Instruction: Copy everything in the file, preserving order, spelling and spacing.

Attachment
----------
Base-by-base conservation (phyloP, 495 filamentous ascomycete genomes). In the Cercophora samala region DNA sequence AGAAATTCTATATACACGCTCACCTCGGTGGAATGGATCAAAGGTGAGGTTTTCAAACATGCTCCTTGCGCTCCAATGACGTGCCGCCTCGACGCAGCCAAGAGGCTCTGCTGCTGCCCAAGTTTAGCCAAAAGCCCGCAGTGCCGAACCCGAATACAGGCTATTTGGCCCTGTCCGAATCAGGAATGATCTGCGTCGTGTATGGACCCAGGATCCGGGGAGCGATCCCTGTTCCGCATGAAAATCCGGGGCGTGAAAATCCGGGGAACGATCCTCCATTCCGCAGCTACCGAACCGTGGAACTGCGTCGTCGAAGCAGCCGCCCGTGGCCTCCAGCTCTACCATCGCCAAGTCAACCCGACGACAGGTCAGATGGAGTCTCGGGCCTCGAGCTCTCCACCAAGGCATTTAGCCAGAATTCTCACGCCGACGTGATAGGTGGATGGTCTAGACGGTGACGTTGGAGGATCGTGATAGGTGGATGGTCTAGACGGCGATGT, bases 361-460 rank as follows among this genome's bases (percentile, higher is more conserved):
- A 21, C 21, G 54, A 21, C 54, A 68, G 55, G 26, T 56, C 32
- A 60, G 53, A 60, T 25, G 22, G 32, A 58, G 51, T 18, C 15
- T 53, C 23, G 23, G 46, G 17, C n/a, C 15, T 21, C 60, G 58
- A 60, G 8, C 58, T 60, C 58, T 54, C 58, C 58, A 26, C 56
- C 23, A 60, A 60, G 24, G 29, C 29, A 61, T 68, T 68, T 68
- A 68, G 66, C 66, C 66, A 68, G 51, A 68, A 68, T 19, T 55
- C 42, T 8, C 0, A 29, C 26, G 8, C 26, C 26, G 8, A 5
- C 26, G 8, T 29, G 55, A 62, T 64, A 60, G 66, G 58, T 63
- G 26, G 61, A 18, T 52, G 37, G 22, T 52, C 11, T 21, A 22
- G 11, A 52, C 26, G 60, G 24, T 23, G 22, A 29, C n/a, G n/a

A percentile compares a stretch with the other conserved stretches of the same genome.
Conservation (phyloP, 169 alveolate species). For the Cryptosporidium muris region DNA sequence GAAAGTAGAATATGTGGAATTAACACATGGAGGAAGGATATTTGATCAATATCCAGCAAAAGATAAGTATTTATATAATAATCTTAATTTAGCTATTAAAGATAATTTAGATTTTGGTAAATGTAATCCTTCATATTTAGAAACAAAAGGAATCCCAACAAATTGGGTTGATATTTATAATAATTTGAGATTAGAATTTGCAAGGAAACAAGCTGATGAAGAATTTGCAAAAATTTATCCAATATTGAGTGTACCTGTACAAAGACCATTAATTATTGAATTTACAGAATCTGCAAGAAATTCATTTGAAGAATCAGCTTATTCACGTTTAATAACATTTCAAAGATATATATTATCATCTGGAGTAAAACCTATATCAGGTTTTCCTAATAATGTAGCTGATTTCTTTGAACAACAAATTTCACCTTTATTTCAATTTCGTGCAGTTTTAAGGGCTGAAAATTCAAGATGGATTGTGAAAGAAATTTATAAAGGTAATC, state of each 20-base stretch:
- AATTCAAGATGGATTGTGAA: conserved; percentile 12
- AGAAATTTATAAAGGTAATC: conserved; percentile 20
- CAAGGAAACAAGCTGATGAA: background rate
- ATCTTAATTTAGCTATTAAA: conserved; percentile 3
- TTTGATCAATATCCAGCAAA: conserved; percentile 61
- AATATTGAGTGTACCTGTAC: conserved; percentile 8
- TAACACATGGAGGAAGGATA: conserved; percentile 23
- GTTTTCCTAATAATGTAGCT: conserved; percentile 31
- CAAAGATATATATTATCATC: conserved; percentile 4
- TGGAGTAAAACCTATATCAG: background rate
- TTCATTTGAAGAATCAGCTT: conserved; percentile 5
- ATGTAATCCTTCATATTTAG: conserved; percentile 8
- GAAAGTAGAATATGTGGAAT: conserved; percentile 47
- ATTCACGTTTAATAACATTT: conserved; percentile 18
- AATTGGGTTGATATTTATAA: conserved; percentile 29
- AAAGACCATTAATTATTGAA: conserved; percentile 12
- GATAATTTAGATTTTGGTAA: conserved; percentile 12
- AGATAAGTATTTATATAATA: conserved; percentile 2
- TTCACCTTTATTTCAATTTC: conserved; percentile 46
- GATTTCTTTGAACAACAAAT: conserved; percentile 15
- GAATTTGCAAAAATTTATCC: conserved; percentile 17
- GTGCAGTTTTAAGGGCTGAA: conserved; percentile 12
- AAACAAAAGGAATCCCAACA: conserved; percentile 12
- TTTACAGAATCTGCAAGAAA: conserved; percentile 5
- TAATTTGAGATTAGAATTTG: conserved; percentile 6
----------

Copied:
Base-by-base conservation (phyloP, 495 filamentous ascomycete genomes). In the Cercophora samala region DNA sequence AGAAATTCTATATACACGCTCACCTCGGTGGAATGGATCAAAGGTGAGGTTTTCAAACATGCTCCTTGCGCTCCAATGACGTGCCGCCTCGACGCAGCCAAGAGGCTCTGCTGCTGCCCAAGTTTAGCCAAAAGCCCGCAGTGCCGAACCCGAATACAGGCTATTTGGCCCTGTCCGAATCAGGAATGATCTGCGTCGTGTATGGACCCAGGATCCGGGGAGCGATCCCTGTTCCGCATGAAAATCCGGGGCGTGAAAATCCGGGGAACGATCCTCCATTCCGCAGCTACCGAACCGTGGAACTGCGTCGTCGAAGCAGCCGCCCGTGGCCTCCAGCTCTACCATCGCCAAGTCAACCCGACGACAGGTCAGATGGAGTCTCGGGCCTCGAGCTCTCCACCAAGGCATTTAGCCAGAATTCTCACGCCGACGTGATAGGTGGATGGTCTAGACGGTGACGTTGGAGGATCGTGATAGGTGGATGGTCTAGACGGCGATGT, bases 361-460 rank as follows among this genome's bases (percentile, higher is more conserved):
- A 21, C 21, G 54, A 21, C 54, A 68, G 55, G 26, T 56, C 32
- A 60, G 53, A 60, T 25, G 22, G 32, A 58, G 51, T 18, C 15
- T 53, C 23, G 23, G 46, G 17, C n/a, C 15, T 21, C 60, G 58
- A 60, G 8, C 58, T 60, C 58, T 54, C 58, C 58, A 26, C 56
- C 23, A 60, A 60, G 24, G 29, C 29, A 61, T 68, T 68, T 68
- A 68, G 66, C 66, C 66, A 68, G 51, A 68, A 68, T 19, T 55
- C 42, T 8, C 0, A 29, C 26, G 8, C 26, C 26, G 8, A 5
- C 26, G 8, T 29, G 55, A 62, T 64, A 60, G 66, G 58, T 63
- G 26, G 61, A 18, T 52, G 37, G 22, T 52, C 11, T 21, A 22
- G 11, A 52, C 26, G 60, G 24, T 23, G 22, A 29, C n/a, G n/a

A percentile compares a stretch with the other conserved stretches of the same genome.
Conservation (phyloP, 169 alveolate species). For the Cryptosporidium muris region DNA sequence GAAAGTAGAATATGTGGAATTAACACATGGAGGAAGGATATTTGATCAATATCCAGCAAAAGATAAGTATTTATATAATAATCTTAATTTAGCTATTAAAGATAATTTAGATTTTGGTAAATGTAATCCTTCATATTTAGAAACAAAAGGAATCCCAACAAATTGGGTTGATATTTATAATAATTTGAGATTAGAATTTGCAAGGAAACAAGCTGATGAAGAATTTGCAAAAATTTATCCAATATTGAGTGTACCTGTACAAAGACCATTAATTATTGAATTTACAGAATCTGCAAGAAATTCATTTGAAGAATCAGCTTATTCACGTTTAATAACATTTCAAAGATATATATTATCATCTGGAGTAAAACCTATATCAGGTTTTCCTAATAATGTAGCTGATTTCTTTGAACAACAAATTTCACCTTTATTTCAATTTCGTGCAGTTTTAAGGGCTGAAAATTCAAGATGGATTGTGAAAGAAATTTATAAAGGTAATC, state of each 20-base stretch:
- AATTCAAGATGGATTGTGAA: conserved; percentile 12
- AGAAATTTATAAAGGTAATC: conserved; percentile 20
- CAAGGAAACAAGCTGATGAA: background rate
- ATCTTAATTTAGCTATTAAA: conserved; percentile 3
- TTTGATCAATATCCAGCAAA: conserved; percentile 61
- AATATTGAGTGTACCTGTAC: conserved; percentile 8
- TAACACATGGAGGAAGGATA: conserved; percentile 23
- GTTTTCCTAATAATGTAGCT: conserved; percentile 31
- CAAAGATATATATTATCATC: conserved; percentile 4
- TGGAGTAAAACCTATATCAG: background rate
- TTCATTTGAAGAATCAGCTT: conserved; percentile 5
- ATGTAATCCTTCATATTTAG: conserved; percentile 8
- GAAAGTAGAATATGTGGAAT: conserved; percentile 47
- ATTCACGTTTAATAACATTT: conserved; percentile 18
- AATTGGGTTGATATTTATAA: conserved; percentile 29
- AAAGACCATTAATTATTGAA: conserved; percentile 12
- GATAATTTAGATTTTGGTAA: conserved; percentile 12
- AGATAAGTATTTATATAATA: conserved; percentile 2
- TTCACCTTTATTTCAATTTC: conserved; percentile 46
- GATTTCTTTGAACAACAAAT: conserved; percentile 15
- GAATTTGCAAAAATTTATCC: conserved; percentile 17
- GTGCAGTTTTAAGGGCTGAA: conserved; percentile 12
- AAACAAAAGGAATCCCAACA: conserved; percentile 12
- TTTACAGAATCTGCAAGAAA: conserved; percentile 5
- TAATTTGAGATTAGAATTTG: conserved; percentile 6